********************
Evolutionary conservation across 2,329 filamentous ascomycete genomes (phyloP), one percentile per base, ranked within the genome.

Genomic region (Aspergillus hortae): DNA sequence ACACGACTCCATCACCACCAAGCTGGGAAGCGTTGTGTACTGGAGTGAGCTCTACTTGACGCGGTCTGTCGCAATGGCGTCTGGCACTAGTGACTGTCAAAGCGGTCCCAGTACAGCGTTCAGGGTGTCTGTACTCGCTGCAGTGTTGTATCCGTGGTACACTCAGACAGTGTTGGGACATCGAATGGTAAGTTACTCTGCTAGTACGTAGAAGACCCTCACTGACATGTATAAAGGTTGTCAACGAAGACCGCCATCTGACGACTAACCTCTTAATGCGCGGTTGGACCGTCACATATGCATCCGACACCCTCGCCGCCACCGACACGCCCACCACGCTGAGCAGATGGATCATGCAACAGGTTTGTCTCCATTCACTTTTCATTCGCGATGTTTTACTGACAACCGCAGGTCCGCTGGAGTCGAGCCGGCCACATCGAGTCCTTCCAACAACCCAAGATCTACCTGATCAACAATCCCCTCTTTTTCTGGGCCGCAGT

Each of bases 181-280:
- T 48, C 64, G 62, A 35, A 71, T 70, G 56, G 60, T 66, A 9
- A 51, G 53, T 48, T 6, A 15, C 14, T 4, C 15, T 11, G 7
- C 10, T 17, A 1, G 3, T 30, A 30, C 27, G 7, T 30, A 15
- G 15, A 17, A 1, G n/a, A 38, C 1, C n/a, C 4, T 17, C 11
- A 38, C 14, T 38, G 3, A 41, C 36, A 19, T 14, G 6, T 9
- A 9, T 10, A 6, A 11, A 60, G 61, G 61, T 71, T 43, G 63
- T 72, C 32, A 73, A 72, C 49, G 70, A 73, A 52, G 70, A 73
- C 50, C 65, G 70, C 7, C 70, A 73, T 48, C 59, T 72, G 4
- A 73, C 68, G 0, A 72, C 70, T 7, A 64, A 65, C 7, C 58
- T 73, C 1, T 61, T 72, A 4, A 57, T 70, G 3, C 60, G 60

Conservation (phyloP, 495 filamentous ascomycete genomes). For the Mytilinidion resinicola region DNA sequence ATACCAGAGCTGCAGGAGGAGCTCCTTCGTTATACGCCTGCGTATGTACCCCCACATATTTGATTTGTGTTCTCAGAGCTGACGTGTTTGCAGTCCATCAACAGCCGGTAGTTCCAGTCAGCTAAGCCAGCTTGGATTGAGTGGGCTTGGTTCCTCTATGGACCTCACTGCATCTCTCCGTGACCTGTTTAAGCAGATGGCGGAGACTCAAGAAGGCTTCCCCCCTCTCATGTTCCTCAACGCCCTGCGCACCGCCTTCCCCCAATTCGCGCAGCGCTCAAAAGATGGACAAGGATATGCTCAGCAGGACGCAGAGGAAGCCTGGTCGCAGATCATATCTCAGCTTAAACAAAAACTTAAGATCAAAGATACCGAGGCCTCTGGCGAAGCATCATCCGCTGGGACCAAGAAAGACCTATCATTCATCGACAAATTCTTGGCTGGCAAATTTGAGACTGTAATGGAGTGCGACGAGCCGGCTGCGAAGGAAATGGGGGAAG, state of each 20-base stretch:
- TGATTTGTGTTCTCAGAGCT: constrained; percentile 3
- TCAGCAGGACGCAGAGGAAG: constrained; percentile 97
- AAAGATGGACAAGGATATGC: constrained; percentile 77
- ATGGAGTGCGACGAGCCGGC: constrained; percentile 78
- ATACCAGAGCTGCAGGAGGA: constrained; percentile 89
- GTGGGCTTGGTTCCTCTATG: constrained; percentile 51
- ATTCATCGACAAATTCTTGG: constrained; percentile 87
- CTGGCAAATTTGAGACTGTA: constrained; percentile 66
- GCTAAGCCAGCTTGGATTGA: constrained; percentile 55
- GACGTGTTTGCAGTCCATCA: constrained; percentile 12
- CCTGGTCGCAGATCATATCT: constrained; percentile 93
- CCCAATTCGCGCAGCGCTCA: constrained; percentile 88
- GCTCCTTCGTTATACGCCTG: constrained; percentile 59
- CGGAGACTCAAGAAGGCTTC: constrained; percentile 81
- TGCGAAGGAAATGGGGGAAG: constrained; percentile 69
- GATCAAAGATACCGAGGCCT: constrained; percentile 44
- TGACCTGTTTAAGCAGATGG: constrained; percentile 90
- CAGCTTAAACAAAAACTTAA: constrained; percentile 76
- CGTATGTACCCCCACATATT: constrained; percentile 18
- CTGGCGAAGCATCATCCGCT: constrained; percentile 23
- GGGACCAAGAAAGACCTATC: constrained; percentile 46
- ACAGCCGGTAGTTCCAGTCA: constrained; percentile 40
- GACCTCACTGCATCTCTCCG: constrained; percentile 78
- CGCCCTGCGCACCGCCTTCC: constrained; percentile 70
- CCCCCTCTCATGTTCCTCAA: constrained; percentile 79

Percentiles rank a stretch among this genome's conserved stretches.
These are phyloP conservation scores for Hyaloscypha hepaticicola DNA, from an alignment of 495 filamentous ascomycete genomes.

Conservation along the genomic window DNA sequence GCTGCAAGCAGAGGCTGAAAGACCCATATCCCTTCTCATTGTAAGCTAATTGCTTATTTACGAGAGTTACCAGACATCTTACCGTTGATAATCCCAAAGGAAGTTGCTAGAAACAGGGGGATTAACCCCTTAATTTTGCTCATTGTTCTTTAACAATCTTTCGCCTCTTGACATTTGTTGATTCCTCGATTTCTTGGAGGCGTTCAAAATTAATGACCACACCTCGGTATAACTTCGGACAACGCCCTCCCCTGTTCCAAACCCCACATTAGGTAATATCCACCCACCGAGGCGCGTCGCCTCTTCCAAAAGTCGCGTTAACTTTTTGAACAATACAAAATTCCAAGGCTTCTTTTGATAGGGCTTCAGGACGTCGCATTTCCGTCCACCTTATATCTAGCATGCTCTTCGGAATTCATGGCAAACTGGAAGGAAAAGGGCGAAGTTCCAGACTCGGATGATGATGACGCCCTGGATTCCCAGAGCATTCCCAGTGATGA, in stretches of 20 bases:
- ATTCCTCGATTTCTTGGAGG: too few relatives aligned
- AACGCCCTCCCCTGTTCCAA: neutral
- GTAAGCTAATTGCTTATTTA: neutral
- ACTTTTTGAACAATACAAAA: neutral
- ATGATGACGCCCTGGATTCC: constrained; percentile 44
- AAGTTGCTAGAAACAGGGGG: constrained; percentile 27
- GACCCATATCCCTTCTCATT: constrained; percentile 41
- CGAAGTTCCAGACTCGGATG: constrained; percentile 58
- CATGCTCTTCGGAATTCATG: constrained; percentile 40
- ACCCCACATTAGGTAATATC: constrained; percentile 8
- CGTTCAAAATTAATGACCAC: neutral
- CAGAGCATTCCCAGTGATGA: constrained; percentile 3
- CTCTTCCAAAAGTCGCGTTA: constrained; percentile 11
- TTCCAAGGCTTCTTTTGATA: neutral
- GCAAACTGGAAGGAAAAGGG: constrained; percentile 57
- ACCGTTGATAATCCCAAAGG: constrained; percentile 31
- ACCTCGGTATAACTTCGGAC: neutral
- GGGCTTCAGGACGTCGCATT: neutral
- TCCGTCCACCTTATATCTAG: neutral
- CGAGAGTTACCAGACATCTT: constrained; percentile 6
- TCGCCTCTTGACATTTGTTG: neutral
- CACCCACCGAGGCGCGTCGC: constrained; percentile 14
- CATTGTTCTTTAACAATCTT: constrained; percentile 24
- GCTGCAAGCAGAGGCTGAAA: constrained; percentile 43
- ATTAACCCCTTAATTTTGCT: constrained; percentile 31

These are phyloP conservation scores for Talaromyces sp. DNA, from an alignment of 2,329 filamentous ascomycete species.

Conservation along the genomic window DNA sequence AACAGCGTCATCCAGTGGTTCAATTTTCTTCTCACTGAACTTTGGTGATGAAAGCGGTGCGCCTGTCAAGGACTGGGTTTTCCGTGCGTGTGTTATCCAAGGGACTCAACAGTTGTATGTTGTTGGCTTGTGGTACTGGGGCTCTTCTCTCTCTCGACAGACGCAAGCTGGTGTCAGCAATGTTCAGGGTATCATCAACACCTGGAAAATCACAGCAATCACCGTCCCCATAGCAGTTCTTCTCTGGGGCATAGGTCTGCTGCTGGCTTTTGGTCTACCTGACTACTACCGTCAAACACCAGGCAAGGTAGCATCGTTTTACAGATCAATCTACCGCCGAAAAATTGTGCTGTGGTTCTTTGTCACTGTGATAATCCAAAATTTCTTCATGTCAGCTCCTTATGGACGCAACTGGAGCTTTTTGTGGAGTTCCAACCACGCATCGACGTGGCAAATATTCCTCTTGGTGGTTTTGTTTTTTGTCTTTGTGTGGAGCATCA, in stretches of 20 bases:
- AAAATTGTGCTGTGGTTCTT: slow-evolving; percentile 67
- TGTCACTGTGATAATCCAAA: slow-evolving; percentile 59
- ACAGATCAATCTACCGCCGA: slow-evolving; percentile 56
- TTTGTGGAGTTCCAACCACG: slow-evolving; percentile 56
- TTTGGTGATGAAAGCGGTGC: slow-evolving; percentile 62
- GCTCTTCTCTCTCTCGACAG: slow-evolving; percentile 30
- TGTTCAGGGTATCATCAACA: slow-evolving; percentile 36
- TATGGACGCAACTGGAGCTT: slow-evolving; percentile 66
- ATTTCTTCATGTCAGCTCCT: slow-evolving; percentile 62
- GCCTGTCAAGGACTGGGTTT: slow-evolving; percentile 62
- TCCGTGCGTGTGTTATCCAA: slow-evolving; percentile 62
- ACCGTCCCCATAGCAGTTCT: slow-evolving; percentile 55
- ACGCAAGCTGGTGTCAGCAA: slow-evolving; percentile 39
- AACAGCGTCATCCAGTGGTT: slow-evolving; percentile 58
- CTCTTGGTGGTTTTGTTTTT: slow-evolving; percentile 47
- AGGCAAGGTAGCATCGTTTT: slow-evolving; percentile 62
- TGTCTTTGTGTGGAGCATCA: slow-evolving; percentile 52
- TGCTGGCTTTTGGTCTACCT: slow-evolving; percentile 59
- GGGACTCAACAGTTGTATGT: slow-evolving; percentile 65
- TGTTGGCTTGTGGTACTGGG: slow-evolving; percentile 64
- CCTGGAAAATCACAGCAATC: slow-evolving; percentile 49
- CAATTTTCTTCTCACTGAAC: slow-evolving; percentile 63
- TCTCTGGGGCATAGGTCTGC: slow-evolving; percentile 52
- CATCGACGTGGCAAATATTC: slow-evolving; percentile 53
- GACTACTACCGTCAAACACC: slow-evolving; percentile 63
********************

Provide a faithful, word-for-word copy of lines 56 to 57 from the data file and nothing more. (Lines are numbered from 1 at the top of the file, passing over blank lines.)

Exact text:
- TTCCAAGGCTTCTTTTGATA: neutral
- GCAAACTGGAAGGAAAAGGG: constrained; percentile 57